The reality is this. I cannot stop all war and violence in this moment in time. But I can create peace in the world around me. I can change my neighbor, who may change her cousin, who may change his community. And I can do that in simple ways. If I wish to see peace in this world I have to understand that it begins with me as I pass through each day in this life. I have to understand that my actions (or inactions) have consequences. I have to be willing to live a life of peace in every moment.

The Christmas Truce

by Aaron Shephard

Christmas Day, 1914

My dear sister Janet,

It is 2:00 in the morning and most of our men are asleep in their dugouts—yet I could not sleep myself before writing to you of the wonderful events of Christmas Eve. In truth, what happened seems almost like a fairy tale, and if I hadn’t been through it myself, I would scarce believe it. Just imagine: While you and the family sang carols before the fire there in London, I did the same with enemy soldiers here on the battlefields of France!

As I wrote before, there has been little serious fighting of late. The first battles of the war left so many dead that both sides have held back until replacements could come from home. So we have mostly stayed in our trenches and waited.

But what a terrible waiting it has been! Knowing that any moment an artillery shell might land and explode beside us in the trench, killing or maiming several men. And in daylight not daring to lift our heads above ground, for fear of a sniper’s bullet.

And the rain—it has fallen almost daily. Of course, it collects right in our trenches, where we must bail it out with pots and pans. And with the rain has come mud—a good foot or more deep. It splatters and cakes everything, and constantly sucks at our boots. One new recruit got his feet stuck in it, and then his hands too when he tried to get out—just like in that American story of the tar baby!

Through all this, we couldn’t help feeling curious about the German soldiers across the way. After all, they faced the same dangers we did, and slogged about in the same muck. What’s more, their first trench was only 50 yards from ours. Between us lay No Man’s Land, bordered on both sides by barbed wire—yet they were close enough we sometimes heard their voices.

Of course, we hated them when they killed our friends. But other times, we joked about them and almost felt we had something in common. And now it seems they felt the same.

Just yesterday morning—Christmas Eve Day—we had our first good freeze. Cold as we were, we welcomed it, because at least the mud froze solid. Everything was tinged white with frost, while a bright sun shone over all. Perfect Christmas weather.

During the day, there was little shelling or rifle fire from either side. And as darkness fell on our Christmas Eve, the shooting stopped entirely. Our first complete silence in months! We hoped it might promise a peaceful holiday, but we didn’t count on it. We’d been told the Germans might attack and try to catch us off guard.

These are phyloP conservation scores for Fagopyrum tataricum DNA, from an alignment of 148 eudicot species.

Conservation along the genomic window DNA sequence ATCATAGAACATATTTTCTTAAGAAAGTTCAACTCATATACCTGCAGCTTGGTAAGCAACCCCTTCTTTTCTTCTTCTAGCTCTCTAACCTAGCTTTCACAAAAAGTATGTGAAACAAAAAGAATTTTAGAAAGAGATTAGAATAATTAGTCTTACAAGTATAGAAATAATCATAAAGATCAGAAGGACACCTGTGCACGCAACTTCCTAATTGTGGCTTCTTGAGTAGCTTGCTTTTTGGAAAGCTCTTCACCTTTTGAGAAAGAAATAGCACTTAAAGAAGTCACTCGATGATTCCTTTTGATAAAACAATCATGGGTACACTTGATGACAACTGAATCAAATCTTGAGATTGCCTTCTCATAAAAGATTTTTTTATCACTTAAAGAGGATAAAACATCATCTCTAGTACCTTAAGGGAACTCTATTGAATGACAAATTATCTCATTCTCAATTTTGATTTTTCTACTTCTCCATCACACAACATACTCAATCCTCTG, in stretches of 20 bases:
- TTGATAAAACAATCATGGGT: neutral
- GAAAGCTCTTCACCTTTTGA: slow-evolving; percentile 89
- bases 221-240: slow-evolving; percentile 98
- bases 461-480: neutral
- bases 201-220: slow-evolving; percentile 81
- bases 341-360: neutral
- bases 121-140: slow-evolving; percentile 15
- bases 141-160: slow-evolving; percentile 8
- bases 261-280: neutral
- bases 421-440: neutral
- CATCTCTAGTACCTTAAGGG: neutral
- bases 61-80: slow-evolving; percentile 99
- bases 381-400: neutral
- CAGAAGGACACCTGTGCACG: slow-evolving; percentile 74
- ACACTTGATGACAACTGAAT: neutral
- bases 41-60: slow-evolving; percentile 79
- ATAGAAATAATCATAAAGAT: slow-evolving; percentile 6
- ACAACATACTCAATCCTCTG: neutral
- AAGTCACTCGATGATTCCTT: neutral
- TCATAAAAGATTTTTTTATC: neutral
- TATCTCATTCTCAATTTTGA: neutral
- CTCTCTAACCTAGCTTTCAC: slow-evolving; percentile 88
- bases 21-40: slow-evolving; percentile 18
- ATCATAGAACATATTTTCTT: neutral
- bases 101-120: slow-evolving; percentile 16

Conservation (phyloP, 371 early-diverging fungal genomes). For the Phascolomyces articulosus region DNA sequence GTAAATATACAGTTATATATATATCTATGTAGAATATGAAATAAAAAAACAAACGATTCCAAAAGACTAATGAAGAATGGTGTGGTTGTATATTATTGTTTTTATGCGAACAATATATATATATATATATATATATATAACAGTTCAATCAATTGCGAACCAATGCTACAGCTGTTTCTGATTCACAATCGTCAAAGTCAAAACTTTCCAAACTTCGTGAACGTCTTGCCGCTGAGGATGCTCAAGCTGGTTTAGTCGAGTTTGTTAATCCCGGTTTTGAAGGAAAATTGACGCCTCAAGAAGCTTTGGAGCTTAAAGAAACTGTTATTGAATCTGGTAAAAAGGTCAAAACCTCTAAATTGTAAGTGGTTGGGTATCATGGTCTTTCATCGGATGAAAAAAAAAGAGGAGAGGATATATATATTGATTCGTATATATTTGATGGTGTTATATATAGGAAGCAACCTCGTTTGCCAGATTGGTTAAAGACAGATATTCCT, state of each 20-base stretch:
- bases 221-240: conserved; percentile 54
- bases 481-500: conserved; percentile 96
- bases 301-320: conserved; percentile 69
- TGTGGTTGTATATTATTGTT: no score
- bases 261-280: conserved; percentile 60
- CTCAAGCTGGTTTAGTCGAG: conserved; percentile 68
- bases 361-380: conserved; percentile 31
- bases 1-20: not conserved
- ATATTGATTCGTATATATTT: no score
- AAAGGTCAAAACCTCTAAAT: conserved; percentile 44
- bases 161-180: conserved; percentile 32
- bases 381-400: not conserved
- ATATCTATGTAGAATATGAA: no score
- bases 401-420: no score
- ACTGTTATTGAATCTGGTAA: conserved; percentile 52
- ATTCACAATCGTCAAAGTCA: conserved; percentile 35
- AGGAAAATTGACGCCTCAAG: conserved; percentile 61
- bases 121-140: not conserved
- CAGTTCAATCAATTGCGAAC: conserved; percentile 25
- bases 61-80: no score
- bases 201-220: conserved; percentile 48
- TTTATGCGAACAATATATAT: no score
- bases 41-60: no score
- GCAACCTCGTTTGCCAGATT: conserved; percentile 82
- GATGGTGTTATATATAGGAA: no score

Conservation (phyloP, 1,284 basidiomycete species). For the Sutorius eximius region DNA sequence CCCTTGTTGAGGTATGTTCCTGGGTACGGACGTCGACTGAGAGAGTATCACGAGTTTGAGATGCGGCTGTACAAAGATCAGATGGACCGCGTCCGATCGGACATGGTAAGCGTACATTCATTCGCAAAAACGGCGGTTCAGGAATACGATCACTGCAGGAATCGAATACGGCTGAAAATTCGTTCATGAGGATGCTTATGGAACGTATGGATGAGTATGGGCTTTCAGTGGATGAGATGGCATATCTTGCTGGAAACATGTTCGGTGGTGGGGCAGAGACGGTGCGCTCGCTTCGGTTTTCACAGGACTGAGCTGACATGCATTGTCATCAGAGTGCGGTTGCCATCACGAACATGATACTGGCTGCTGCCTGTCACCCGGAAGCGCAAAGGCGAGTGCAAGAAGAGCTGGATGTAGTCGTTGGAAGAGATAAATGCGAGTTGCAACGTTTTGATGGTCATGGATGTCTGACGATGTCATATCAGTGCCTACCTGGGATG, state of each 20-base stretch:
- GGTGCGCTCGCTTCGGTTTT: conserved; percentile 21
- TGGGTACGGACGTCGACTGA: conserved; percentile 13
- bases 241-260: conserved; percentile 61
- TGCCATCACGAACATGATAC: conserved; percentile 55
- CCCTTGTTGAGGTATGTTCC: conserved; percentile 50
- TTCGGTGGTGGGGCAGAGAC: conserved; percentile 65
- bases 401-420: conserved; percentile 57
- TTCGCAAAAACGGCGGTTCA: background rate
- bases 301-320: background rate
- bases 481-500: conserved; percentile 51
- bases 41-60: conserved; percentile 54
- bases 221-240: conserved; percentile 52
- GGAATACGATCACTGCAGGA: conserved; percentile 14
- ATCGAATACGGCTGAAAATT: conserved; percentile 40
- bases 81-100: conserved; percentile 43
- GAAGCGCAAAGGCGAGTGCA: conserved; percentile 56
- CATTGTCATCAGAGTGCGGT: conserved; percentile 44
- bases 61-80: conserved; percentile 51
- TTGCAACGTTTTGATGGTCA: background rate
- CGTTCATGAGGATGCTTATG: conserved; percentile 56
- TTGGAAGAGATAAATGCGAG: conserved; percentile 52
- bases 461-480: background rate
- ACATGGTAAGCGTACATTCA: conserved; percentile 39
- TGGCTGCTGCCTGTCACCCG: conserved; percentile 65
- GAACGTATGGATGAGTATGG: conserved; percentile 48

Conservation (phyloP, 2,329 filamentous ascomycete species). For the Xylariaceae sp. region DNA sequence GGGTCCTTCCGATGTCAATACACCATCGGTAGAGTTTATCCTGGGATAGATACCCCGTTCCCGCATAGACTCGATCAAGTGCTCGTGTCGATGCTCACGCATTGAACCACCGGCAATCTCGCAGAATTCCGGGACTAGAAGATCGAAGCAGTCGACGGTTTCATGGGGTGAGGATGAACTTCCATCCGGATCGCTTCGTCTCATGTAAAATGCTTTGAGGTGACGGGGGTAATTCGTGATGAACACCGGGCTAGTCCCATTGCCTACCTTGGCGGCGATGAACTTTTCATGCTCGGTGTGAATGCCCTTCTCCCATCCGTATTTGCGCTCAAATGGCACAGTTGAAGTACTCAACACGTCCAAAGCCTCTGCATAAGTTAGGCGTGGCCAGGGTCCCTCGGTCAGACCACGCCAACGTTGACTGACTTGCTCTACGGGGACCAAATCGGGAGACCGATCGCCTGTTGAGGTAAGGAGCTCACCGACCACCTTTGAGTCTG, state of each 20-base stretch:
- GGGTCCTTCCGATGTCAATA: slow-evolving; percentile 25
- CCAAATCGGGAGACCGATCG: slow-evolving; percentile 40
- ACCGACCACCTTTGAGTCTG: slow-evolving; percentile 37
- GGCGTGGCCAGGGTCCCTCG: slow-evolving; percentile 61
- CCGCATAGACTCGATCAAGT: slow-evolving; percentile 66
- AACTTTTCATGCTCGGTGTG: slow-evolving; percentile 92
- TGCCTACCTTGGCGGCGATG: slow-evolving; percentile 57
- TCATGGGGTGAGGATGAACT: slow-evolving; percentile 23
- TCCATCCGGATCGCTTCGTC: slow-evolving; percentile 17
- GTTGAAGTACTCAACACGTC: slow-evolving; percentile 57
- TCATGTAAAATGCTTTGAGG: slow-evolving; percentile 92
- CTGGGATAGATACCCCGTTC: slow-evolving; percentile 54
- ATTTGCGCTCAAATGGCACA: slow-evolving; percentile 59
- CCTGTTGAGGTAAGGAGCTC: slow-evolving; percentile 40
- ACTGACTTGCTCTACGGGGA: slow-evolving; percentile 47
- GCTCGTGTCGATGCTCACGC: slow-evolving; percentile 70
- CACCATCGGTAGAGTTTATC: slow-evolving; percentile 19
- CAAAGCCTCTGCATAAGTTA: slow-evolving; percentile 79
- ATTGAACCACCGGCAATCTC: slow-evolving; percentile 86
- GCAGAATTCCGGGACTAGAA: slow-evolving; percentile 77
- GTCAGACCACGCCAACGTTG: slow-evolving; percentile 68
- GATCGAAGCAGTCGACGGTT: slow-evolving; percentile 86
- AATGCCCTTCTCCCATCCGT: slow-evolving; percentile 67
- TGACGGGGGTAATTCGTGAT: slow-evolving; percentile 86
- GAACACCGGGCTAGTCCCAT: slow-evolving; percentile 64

I went to the dugout to rest, and lying on my cot, I must have drifted asleep. All at once my friend John was shaking me awake, saying, “Come and see! See what the Germans are doing!” I grabbed my rifle, stumbled out into the trench, and stuck my head cautiously above the sandbags.

I never hope to see a stranger and more lovely sight. Clusters of tiny lights were shining all along the German line, left and right as far as the eye could see.

“What is it?” I asked in bewilderment, and John answered, “Christmas trees!”

And so it was. The Germans had placed Christmas trees in front of their trenches, lit by candle or lantern like beacons of good will.

And then we heard their voices raised in song.

Stille nacht, heilige nacht . . . .

This carol may not yet be familiar to us in Britain, but John knew it and translated: “Silent night, holy night.” I’ve never heard one lovelier—or more meaningful, in that quiet, clear night, its dark softened by a first-quarter moon.

When the song finished, the men in our trenches applauded. Yes, British soldiers applauding Germans! Then one of our own men started singing, and we all joined in.

The first Nowell, the angel did say . . . .

In truth, we sounded not nearly as good as the Germans, with their fine harmonies. But they responded with enthusiastic applause of their own and then began another.

O Tannenbaum, o Tannenbaum . . . .

Then we replied.

O come all ye faithful . . . .

But this time they joined in, singing the same words in Latin.

Adeste fideles . . . .

British and German harmonizing across No Man’s Land! I would have thought nothing could be more amazing—but what came next was more so.

“English, come over!” we heard one of them shout. “You no shoot, we no shoot.”

There in the trenches, we looked at each other in bewilderment. Then one of us shouted jokingly, “You come over here.”

To our astonishment, we saw two figures rise from the trench, climb over their barbed wire, and advance unprotected across No Man’s Land. One of them called, “Send officer to talk.”

I saw one of our men lift his rifle to the ready, and no doubt others did the same—but our captain called out, “Hold your fire.” Then he climbed out and went to meet the Germans halfway. We heard them talking, and a few minutes later, the captain came back with a German cigar in his mouth!

“We’ve agreed there will be no shooting before midnight tomorrow,” he announced. “But sentries are to remain on duty, and the rest of you, stay alert.”

Across the way, we could make out groups of two or three men starting out of trenches and coming toward us. Then some of us were climbing out too, and in minutes more, there we were in No Man’s Land, over a hundred soldiers and officers of each side, shaking hands with men we’d been trying to kill just hours earlier!

Before long a bonfire was built, and around it we mingled—British khaki and German grey. I must say, the Germans were the better dressed, with fresh uniforms for the holiday.

Only a couple of our men knew German, but more of the Germans knew English. I asked one of them why that was.

“Because many have worked in England!” he said. “Before all this, I was a waiter at the Hotel Cecil. Perhaps I waited on your table!”

“Perhaps you did!” I said, laughing.

He told me he had a girlfriend in London and that the war had interrupted their plans for marriage. I told him, “Don’t worry. We’ll have you beat by Easter, then you can come back and marry the girl.”